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Koryu Karate: A Taiho-Jutsu Follow-up?

by Steven J. Kaplan

Many people complete the basic Taiho-Jutsu course, and wish to continue studying. A good many consider karate as a possible follow-up art. However, is a block-kick-punch art really the best follow-up to a course specializing in the "arresting art" of Taiho-Jutsu? On the surface, the answer may be, “not really”. Karate, regardless of the style or system, whether hard or soft, is still a block-kick-punch art. This is true of the traditional ryu, the eclectic styles, and even those ryu which have some restraining techniques and/or takedowns hidden in a kata. Yet, there is a karate ryu which is not the typical, and seems a style worthy of consideration as a follow-up to Taiho-Jutsu. This is the Koryu Karate style.

Prior to speaking of the techniques of this style, it is important to briefly view its history. Many of the traditional schools of JuJutsu had striking techniques as an emphasis of their style. The strikes were paired with knowledge of human anatomy, thereby enabling the practitioner to maximize the effects of the strike. One of these schools was the Kokushin Ryu (also known as Kijin Chosui Ryu). Koryu Karate couples techniques from this system with those of Tenshin Koryu Kenpo. The systematic blending of the two schools was the result of a grandmaster of both the above named systems,


Shoto Tanemura. Tanemura Soke is a world renowned JuJutsu and Ninpo grandmaster, who has combined the various styles of JuJutsu and Ninjutsu in which he holds grandmaster certification by way of teaching lineage, into a kyu/dan system. This author has, in the past, been a member of both his JuJutsu and Ninpo organizations, and spoke to one of his long time Seventh Dan instructors, who was my sensei for a while, about Koryu Karate.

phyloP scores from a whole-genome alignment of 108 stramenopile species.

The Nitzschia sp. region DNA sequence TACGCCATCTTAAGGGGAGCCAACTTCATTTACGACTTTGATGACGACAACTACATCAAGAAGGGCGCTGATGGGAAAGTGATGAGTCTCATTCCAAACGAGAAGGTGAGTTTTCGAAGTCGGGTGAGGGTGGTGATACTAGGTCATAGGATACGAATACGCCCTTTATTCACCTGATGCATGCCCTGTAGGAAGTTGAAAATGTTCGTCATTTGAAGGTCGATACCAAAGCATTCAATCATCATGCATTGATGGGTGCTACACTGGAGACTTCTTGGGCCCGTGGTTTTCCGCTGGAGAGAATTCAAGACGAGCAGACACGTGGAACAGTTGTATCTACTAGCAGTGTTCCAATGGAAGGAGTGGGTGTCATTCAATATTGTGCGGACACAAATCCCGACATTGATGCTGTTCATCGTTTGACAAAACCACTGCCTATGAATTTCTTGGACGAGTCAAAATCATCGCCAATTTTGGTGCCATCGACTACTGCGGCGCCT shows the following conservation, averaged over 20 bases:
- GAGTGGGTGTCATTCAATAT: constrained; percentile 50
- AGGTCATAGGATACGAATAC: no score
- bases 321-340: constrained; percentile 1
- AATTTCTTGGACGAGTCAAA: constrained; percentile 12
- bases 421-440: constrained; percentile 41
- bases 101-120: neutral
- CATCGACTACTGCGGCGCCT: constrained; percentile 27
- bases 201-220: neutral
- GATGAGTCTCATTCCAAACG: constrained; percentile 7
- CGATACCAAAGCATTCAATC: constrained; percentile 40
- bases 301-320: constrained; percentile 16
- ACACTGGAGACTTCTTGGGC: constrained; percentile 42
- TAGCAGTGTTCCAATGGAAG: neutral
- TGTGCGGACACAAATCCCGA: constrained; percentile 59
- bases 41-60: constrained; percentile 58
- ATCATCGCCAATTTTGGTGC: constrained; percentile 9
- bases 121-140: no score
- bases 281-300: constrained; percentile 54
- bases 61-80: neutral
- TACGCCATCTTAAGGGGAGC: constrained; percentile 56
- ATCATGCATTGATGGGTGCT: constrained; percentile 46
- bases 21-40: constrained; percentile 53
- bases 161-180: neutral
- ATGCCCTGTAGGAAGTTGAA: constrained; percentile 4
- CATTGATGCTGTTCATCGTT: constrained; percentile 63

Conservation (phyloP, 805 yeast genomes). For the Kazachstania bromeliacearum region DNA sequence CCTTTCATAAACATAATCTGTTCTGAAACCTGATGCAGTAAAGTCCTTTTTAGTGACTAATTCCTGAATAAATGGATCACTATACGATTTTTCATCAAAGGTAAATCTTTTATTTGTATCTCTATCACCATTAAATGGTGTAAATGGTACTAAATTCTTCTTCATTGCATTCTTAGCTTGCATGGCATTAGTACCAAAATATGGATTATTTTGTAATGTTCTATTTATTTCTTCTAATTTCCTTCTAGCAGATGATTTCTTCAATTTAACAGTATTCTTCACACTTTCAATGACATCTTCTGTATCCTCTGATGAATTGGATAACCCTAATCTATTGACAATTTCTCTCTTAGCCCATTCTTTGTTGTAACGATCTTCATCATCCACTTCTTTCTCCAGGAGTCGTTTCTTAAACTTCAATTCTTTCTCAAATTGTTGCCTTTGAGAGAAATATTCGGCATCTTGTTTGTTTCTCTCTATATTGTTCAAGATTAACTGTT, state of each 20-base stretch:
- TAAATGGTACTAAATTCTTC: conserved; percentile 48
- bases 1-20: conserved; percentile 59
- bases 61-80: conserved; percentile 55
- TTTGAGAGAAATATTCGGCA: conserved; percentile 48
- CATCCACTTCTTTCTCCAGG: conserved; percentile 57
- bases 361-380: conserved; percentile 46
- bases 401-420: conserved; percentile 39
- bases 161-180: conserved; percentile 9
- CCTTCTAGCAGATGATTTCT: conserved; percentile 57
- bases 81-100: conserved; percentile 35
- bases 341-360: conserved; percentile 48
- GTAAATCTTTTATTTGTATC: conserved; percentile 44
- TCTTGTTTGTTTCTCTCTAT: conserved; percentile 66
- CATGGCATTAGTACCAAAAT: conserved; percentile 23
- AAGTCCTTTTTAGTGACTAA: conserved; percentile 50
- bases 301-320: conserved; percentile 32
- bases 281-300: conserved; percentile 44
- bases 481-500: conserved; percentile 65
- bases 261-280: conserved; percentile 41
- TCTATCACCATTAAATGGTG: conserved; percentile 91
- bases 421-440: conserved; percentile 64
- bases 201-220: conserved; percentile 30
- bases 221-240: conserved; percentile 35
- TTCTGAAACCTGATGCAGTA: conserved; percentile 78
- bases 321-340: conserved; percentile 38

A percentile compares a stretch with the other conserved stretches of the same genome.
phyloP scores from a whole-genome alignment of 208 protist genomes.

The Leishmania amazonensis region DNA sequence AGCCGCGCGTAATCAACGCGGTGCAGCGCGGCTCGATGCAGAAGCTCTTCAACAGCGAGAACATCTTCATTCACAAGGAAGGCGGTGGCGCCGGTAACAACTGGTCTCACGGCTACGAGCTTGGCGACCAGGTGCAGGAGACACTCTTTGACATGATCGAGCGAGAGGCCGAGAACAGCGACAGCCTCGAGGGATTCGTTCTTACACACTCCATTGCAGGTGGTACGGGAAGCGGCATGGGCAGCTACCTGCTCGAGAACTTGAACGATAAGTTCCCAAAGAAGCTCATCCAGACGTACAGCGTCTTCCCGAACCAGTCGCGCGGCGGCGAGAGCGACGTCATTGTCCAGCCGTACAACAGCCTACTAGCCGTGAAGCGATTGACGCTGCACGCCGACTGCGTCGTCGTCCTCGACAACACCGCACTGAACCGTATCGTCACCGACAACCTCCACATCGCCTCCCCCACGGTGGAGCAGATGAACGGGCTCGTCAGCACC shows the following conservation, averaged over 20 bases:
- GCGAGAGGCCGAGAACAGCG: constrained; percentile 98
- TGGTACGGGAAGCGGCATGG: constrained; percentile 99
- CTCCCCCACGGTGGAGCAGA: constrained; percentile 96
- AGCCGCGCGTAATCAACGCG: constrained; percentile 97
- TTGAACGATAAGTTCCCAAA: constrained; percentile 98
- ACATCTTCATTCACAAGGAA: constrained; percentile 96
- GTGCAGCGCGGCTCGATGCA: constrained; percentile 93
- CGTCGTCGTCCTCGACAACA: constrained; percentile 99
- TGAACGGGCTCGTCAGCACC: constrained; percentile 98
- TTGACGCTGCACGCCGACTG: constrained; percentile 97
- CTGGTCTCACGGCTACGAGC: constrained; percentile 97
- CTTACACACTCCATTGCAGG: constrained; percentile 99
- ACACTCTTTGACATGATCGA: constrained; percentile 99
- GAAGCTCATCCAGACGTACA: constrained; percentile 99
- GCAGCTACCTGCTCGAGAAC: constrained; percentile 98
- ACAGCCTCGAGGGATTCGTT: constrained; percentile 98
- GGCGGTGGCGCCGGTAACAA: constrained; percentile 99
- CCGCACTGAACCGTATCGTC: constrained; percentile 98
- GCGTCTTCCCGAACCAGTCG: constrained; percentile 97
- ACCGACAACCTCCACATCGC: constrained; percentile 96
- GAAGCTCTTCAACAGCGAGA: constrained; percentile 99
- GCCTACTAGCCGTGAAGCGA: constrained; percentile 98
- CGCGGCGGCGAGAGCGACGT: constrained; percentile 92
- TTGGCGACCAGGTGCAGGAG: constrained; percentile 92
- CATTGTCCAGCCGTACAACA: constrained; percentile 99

My initial statement to the sensei was that it resembled a JuJutsu style, since in learning the waza, the defender blocks the attack, counters to weaken the opponent, and in many techniques, throws or takes down the attacker and restraints him/her. What was explained to me is that the large majority of the techniques emphasize blocking and countering. Further, when the techniques themselves are examined, the principles of Taiho-Jutsu are indeed seen incorporated into this style. This is not surprising giving the JuJutsu background of Tanemura.

Koryu is translated as "old school", but karate is translated as "China hand" rather than "empty hand". It is the Chinese roots of the system, particularly Tenshi Koryu Kenpo, which remains the foundation. The actual postures taken before engaging in many of the techniques are different than those commonly seen in the Okinawan and Japanese styles. Given the fact that Taiho-Jutsu principles are seen in a majority of the movements, coupled with the fact that Tanemura himself was a police officer for many years, which reflects in the realistic nature of the style, it is a recommended option for those wishing to pursue studies in karate.

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